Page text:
Organ Donor Facts

Organ Donor Facts: What Happens to Your Body if You’re an Organ Donor?

There are more than 100,000 people in the United States currently waiting to receive an organ transplant. Unfortunately, many of these people will die without ever receiving the organs that they need.

When you die, there’s a good chance that you will have multiple organs that could be used to save the lives of multiple people. Unfortunately, because so many people can’t tell the organ donor facts from myths, many potential organ donors never give it any consideration.

When you sign up to be an organ donor, it’s not true that doctors will try less hard to save your life. It’s also not true that you’ll be declared dead sooner than you normally would be. When you’re on the operating table, the doctor is working to save your life, not somebody else’s.

By knowing the facts, you’ll be able to make more educated decisions about your body and health. So keep on reading and we’ll walk you through everything that you need to know about what happens to your body if you’re an organ donor.

Cardiac Death

In order for your organs to be donated, you need to be in a hospital and on a ventilator. You also need to have some kind of neurologically devastating injury. This can occur from cardiac death or brain death.

Cardiac death is when the patient has brain damage that is so bad that they will never make a full recovery. The damage can take place in different parts of the brain.

The person might have a little brain functionality left, but the doctor determines that they won’t be able to recover. The donor will be kept alive on a ventilator and their family can choose to remove them from it. When this person’s heart stops beating, they will be considered legally dead.

Brain Death

Most organs are donated from cases of brain death. This is when the brain has no function. This person has lost all functions of the brain, including the brain stem.

A doctor will diagnose this person as brain dead when the patient is in a coma and they have no brain stem reflexes. They will also not pass apnea tests that are meant to reveal if all of the brain functions have been lost.

A person who is brain dead is considered to be legally dead. Even if the person is still breathing on a ventilator, they are still considered legally dead. It is the doctor, and not the transplant team, who makes the decision.

Testing the Organs

While the patient is being kept alive with life support, a team of specialists will test whether the organs are safe to be donated. If the person has cancer or some other illness, then their organs might not make the grade.

However, not all diseases will stop the possibility of organ donation. For example, someone who has HIV can donate their organs to someone else who has HIV. The same is true for people who have hepatitis.

With routine blood tests, specialists can see if the organs such as the kidneys and liver are healthy. The team will also inspect the heart for blockage or damage by sticking a small tube into a vein or artery and threading it through the blood vessels to the heart.

The team can also use a chest X-ray to check the lungs for signs of disease, infection, and size. They might do more testing by sticking a tube into the lungs so that they can see if they’ll need to use antibiotics.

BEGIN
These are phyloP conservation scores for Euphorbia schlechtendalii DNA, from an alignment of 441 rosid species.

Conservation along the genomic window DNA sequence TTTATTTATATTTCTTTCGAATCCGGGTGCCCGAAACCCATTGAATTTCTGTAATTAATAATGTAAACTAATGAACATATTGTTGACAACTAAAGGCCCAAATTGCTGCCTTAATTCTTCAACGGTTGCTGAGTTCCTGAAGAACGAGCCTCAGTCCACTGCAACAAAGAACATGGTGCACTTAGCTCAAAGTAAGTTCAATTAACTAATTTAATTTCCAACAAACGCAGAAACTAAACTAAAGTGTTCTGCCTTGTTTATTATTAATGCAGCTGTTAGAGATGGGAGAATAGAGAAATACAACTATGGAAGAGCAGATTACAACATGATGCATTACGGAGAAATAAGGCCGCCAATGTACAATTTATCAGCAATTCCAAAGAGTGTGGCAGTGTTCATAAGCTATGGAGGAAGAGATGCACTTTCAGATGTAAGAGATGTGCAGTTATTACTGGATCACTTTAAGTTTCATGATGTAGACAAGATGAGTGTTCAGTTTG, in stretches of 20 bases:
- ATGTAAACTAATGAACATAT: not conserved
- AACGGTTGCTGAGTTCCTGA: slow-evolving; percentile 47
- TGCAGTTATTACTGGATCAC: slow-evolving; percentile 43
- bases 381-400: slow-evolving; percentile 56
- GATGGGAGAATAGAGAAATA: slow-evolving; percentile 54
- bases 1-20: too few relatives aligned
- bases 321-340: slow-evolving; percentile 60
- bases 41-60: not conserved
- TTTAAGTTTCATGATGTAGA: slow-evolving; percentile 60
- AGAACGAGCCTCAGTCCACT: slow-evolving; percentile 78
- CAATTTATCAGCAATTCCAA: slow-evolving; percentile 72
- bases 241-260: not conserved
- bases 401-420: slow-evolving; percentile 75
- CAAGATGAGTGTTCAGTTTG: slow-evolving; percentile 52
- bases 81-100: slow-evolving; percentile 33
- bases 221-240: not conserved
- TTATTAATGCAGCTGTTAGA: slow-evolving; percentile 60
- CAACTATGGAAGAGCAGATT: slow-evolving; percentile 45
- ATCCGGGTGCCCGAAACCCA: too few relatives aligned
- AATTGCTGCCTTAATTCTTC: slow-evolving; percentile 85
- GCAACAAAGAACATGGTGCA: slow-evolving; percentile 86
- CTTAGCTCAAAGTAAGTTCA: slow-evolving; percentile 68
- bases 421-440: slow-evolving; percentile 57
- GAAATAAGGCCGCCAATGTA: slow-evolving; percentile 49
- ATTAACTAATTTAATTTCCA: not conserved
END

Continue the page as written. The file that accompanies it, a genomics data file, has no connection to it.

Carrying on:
Brains are never transplanted. However, all other organs can be donated if the case is brain death. The heart usually can’t be donated in the case of cardiac death.

Organ Transportation

After the organs are tested, the specialists will find recipients from a national list. The recipient’s surgeon will then travel to the donor.

The doctors will stop the ventilator and wait for the heart to stop beating. The surgeon will then drain the organs of their blood and then refill them with preservatives and then remove the organs.

The surgeon will fly the organs back to the recipient and start the transplant. The organs can only stay out of the body for a few hours, so the transportation needs to be fast.

The donor’s body will then be prepared for their memorial service. It’s important to note that organ donors can still have open-casket funerals or any other traditional service.

You should also know that you’re never too old to be an organ donor. It is up to the doctor to decide if your organs are suitable, not you. Even if you aren’t in good health, you might have tissues and organs that are unaffected.

Only a medical professional at your time of death can decide if your organs are good to be transplanted.

The Importance of Knowing About Organ Donor Facts

Hopefully, after reading the above article, you now have a better understanding of the many organ donor facts out there. You might have heard a lot of urban legends and myths about what happens to organ donors after they die. As we can see, doctors pay extra special attention to organ donors because they need to make sure that a patient’s organs make for suitable donations.

And by knowing this information, you’ll be able to make smarter decisions about how your body is taken care of.

Are you looking for other helpful and interesting medical articles? If you are, then you should make sure to check out the rest of our blog today for more!

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